Jonathan Wayne Liles was finally laid to rest Friday, Aug. 9. His burial was attended by nine people, none of whom knew him or had ever met him.

His graveside service was led by a funeral home grief counselor.

An employee of the company that provided Jonathan's casket, the man who delivered and set up the tent and chairs for the burial, sang "Jesus Loves Me," his work gloves tucked in his pants.

I was one of his pallbearers, asked to help by a funeral director. I put down my notebook and cellphone to lend a hand lifting the casket from the hearse.

The service lasted seven minutes, after which all the attendees quickly left — save for Colton Johnson, the Brown-Wilbert employee who was pressed into service as a singer, who stayed behind to lower Jonathan's casket into the ground before tearing down the tent and folding up the chairs he'd set graveside.

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"That was the first time I ever sang at a funeral," Johnson said. "One of the funeral directors said, 'Does anybody here sing?' I said that I sing at my church. He asked if I'd mind singing something and I said that'd be fine."

Colton did a wonderful job, it must be said.

And so ends the story of Jonathan Liles, 58, of Fargo, who died July 14, 2019, in a north Fargo storage unit that caught fire. Police believe he was homeless, living in the storage unit located at 1725 First Ave. N. near downtown.

He was interred at Springvale Cemetery in north Fargo, a plot of land owned by Cass County where most burials are of people with no family members or those who can't afford a cemetery plot. Liles' burial was paid for by the county.

This is what happens when a person who dies in Cass County goes unclaimed, next of kin either nonexistent or uninterested in getting involved. After Boulger Funeral Home ran a brief death notice in The Forum last week as a call to anybody who might know Liles, and I wrote a column highlighting it, a woman in Georgia who was Liles' stepsister called Fargo police. She told Darin Haverland, Cass County's deputy coroner, to go ahead and bury Jonathan because nobody in the family was interested in claiming the body.

Haverland and Stacy Johnson, a medical examiner who works with the coroner's office, were among those at Liles' burial. Johnson was on call the day his body was found. They attended simply to show their respects.

And so, at 1:05 p.m. on a partly cloudy August afternoon, nine strangers stood before Liles' light blue pauper's casket while Boulger grief counselor Sonja Kjar, an ordained Lutheran pastor, began the brief service. A videographer from the funeral home recorded the service and posted it online, just in case a relative or friend of Liles wanted to watch it.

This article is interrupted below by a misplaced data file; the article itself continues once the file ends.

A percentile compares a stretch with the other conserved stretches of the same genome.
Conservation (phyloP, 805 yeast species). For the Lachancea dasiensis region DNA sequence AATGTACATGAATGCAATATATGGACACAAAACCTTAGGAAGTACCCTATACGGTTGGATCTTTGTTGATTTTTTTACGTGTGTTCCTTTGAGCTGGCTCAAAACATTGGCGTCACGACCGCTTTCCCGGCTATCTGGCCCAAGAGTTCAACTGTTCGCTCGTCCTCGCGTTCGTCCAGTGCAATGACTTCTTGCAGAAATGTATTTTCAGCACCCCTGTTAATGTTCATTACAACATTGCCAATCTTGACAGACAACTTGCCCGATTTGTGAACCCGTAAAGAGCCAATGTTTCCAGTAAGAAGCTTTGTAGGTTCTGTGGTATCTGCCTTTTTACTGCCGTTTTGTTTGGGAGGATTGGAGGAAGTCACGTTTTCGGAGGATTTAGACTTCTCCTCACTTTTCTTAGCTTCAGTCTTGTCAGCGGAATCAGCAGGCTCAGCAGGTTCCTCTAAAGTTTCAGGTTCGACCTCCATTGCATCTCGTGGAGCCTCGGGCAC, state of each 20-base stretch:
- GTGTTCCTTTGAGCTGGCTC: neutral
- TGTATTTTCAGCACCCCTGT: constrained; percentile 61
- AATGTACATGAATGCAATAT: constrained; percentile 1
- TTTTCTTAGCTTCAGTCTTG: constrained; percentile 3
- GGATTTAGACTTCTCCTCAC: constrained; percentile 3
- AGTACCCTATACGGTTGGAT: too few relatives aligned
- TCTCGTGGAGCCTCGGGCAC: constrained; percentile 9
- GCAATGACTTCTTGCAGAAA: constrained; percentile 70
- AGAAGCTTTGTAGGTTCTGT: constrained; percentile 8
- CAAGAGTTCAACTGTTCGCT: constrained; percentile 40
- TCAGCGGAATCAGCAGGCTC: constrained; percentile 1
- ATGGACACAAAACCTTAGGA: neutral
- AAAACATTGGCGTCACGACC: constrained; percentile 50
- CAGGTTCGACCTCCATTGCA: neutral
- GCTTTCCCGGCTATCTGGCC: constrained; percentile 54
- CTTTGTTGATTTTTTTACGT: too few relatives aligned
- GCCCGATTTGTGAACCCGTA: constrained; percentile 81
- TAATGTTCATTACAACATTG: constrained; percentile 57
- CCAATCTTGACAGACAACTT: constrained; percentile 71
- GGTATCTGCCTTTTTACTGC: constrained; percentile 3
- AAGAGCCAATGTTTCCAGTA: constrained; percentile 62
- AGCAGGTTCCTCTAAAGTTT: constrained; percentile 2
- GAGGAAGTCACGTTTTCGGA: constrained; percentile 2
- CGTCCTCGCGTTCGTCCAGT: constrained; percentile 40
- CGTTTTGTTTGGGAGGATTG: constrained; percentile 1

"None of us know exactly what Jonathan's life was like. We don't know the situations or the history that brought him to the places he had been. We don't even know everything that surrounded his death," she said. "But we do know that God loved him, loves him still and loves each of us. And no matter how hard life is for any of us, or for Jonathan, God's love is there and God welcomes Jonathan beyond this difficult life."

After a couple of Bible verses and Johnson's song, Kjar read from Revelation and led a brief prayer. Then we recited the Lord's Prayer, and it was over.

"And that concludes this brief service," Kjar said. "Thank you for being here."

It was subdued and sad but void of any real emotion. There was no pain, no tears, no laughter, no shared memories. How could there be? Nobody at the cemetery knew Liles.

There were four people from the funeral home, two from the coroner's office, the casket company worker, me and a woman named Deb Krueger.

Let's talk about her.

Deb lives in Fargo and showed up at Jonathan Liles' burial, the only person there not representing a business or agency, because she rented a storage unit near the one in which Liles died. Her unit, in fact, was badly damaged by the fire in Liles' unit.

Liles was in Unit 175. Krueger rented 179.

"I never saw him, never knew him. He was a stranger," Krueger said. "But he was a neighbor. So I am here as a neighbor."

Don't mistake: Krueger didn't live in her storage unit, she just kept her extra stuff there.

It is remarkably sad that the only person at Liles' burial who had anything remotely resembling a connection to him was there because she rented a storage unit four garage doors down from his.

But it also speaks of substantial sweetness. Krueger attended Liles' burial because she views herself as the closest thing to a neighbor the homeless man had. She felt it important to give her respects to a person she'd never met and knew nothing about.

With nobody who truly knew him interested, or him interested in them, it was the best Jonathan Wayne Liles could get.